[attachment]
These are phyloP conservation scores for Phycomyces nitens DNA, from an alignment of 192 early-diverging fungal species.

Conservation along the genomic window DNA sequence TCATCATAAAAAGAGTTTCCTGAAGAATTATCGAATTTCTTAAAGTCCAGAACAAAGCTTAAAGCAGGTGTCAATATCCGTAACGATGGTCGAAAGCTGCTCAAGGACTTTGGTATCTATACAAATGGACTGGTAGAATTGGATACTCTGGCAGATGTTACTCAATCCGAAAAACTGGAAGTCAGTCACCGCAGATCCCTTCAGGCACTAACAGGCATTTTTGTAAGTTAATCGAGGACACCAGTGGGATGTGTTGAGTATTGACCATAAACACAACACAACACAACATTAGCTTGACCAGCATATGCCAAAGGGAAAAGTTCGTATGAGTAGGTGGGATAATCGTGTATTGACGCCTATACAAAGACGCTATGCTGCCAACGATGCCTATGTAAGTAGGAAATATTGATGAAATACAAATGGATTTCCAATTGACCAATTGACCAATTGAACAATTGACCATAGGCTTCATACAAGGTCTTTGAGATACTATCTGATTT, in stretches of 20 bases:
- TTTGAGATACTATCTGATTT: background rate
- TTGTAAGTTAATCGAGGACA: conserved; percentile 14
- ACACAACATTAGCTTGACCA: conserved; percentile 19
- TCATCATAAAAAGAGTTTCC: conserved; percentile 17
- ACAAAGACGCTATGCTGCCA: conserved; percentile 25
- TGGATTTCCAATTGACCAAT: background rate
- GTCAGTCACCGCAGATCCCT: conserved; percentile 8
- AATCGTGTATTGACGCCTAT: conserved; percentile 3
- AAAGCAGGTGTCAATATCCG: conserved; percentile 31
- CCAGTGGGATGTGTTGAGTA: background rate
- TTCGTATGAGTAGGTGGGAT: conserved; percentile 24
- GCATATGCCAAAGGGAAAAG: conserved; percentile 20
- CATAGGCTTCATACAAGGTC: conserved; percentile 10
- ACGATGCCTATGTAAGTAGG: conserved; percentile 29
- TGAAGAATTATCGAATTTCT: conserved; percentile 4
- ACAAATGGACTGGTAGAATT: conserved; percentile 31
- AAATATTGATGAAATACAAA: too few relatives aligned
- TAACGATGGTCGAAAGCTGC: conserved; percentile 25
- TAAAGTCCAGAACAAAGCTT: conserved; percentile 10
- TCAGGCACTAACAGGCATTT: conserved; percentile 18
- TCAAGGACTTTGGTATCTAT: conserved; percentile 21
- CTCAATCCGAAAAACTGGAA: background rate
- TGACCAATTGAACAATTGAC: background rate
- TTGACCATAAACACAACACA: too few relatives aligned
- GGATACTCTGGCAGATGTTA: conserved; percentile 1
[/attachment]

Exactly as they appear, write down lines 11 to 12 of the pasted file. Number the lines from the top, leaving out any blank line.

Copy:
- AAAGCAGGTGTCAATATCCG: conserved; percentile 31
- CCAGTGGGATGTGTTGAGTA: background rate